This deserves a separate section, so let’s get on to it.
Continuous or waterfall localization?
There are two main approaches to software localization: continuous localization and waterfall localization.
In the conventional, waterfall approach, localization is done in one go, usually at the end of the development cycle. This can be a good option if you want more control over the process and if you’re working with a limited budget.
However, waterfall localization has significant drawbacks. The most important one is that it can take much longer to get your product to market — sometimes weeks or even months. This is because all the content has to be translated at once, which can be very time-consuming and expensive.
The other main drawback is that it can be more difficult to catch errors and mistakes as there are fewer opportunities for feedback and iterations. Once the content has been translated, it can be very difficult — and expensive — to make changes.
In contrast, continuous localization is an agile approach in which translations are done all the time as content is added. This means that you can get your product to market much faster — sometimes even on the same day. Continuous localization also has the advantage of being more flexible and iterative: You can make changes to the content as you go, which means that there’s a lower chance of errors and mistakes.
Keep in mind though, that continuous localization can be harder to manage and coordinate, as it requires a tech-savvy localization team that’s comfortable working in an agile environment. You also need tech tools that are up to the task.
But, in the long run, continuous localization is a more efficient and cost-effective way to localize your software product — especially if you’ve already adopted an agile development process.
Avoiding the pitfalls: How to get software localization right
Now that you know the basics of software localization, it’s time to start thinking about how you can apply this knowledge in your own business. Here are some tips on how to get started:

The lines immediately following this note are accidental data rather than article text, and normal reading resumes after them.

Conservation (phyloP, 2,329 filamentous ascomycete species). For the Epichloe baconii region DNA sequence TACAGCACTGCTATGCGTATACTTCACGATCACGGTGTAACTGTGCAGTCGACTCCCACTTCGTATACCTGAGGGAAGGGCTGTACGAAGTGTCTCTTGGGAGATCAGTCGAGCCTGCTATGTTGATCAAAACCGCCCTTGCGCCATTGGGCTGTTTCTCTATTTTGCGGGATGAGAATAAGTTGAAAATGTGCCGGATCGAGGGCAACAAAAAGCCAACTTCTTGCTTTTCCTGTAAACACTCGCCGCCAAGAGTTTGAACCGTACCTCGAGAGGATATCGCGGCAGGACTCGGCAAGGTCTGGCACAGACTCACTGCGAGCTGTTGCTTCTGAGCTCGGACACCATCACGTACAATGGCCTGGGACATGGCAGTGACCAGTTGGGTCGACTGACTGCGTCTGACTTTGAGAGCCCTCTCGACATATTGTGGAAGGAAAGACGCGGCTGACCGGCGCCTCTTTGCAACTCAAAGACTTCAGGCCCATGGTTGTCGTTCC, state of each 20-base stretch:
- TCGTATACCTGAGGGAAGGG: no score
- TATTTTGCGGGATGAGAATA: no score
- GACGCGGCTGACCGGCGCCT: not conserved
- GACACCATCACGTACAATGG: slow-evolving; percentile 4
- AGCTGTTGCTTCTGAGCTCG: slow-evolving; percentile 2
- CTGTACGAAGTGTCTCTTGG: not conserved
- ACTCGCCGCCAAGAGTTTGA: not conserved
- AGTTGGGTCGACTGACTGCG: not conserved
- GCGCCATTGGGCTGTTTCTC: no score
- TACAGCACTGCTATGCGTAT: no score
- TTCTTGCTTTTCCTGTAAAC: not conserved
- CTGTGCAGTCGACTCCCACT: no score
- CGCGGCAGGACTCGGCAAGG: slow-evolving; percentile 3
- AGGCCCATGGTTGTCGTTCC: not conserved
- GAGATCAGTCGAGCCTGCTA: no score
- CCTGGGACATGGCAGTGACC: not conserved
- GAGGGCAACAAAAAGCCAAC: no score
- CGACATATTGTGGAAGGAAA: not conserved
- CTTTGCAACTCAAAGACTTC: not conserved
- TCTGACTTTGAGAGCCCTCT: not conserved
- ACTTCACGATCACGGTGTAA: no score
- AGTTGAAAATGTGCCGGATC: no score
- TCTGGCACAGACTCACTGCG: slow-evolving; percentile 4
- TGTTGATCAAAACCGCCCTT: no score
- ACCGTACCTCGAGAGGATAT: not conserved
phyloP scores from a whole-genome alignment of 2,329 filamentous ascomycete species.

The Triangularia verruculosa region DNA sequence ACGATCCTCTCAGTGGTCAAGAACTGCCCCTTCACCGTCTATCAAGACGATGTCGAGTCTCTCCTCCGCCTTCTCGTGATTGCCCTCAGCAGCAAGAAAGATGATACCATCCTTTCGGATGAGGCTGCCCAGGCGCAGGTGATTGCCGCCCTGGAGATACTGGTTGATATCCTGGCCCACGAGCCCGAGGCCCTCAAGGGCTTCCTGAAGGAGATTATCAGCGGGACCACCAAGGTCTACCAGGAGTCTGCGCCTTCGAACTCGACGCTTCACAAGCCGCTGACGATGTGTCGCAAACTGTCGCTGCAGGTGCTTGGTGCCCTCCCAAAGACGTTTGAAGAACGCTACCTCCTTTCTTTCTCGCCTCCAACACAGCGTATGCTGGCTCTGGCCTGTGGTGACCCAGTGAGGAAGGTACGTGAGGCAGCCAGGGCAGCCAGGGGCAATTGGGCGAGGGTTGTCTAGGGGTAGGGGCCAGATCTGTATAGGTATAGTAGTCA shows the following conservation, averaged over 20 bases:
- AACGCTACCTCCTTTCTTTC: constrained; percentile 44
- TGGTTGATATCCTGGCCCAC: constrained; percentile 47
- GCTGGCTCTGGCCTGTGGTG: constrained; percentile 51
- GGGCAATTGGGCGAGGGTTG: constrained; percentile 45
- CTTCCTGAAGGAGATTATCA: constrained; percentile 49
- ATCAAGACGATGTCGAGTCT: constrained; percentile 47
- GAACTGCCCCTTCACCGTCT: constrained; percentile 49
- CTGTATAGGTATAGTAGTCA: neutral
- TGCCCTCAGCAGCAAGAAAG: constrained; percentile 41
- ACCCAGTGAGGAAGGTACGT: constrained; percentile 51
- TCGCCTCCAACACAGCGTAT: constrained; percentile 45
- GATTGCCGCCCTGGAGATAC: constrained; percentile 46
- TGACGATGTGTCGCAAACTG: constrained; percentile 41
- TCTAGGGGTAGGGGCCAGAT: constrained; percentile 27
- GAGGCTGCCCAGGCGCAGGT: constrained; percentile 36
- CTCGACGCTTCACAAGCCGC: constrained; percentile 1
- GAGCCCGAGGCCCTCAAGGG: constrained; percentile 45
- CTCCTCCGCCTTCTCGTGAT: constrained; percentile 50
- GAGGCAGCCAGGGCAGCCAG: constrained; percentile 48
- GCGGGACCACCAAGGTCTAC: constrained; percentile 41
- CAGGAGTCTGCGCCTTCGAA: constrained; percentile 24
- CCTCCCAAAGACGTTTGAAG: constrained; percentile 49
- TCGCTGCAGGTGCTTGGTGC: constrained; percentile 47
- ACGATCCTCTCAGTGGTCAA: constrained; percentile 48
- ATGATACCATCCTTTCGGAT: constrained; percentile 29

Start early. The sooner you start thinking about localization, the better. This will give you more time to plan and prepare, and it will make it easier to integrate localization into your existing development process.
Educate your team. Localization is a complex process, and it’s important that everyone on your team understands the fundamentals. You can do this by reading articles or attending industry webinars and conferences.
Choose the right tools and processes. Localization requires significant coordination between team members, and it can be difficult to keep track of everything without the right tools. There are many different localization management platforms on the market, such as Smartcat, that can help you streamline the process.
Finally, take localization seriously. Don’t think of it as something that you can just “add on” at the end. The benefits of planning your localization right from the start might not be obvious, but in the long run, it can make a big difference in terms of your brand’s success.
Localizing with Smartcat
If you’ve read this far, you now know how important localization is for your business. But how do you get started?
Smartcat is a cloud-based translation management system (TMS) that makes it easy to manage and automate the localization process. You can:
Integrate with dozens of content management systems and software repos.
Translate faster and at a lower cost with translation memories and machine translation.
Streamline the workflow with automated tasks such as assigning work to translators or sending notifications when a task is completed.
Find new vendors for your localization process – select from a 500,000-strong integrated marketplace.
Get higher-quality translations with built-in quality assurance tools.
Forget about payout hassles thanks to integrated payment automation features.
We wish you all the best in your localization journey!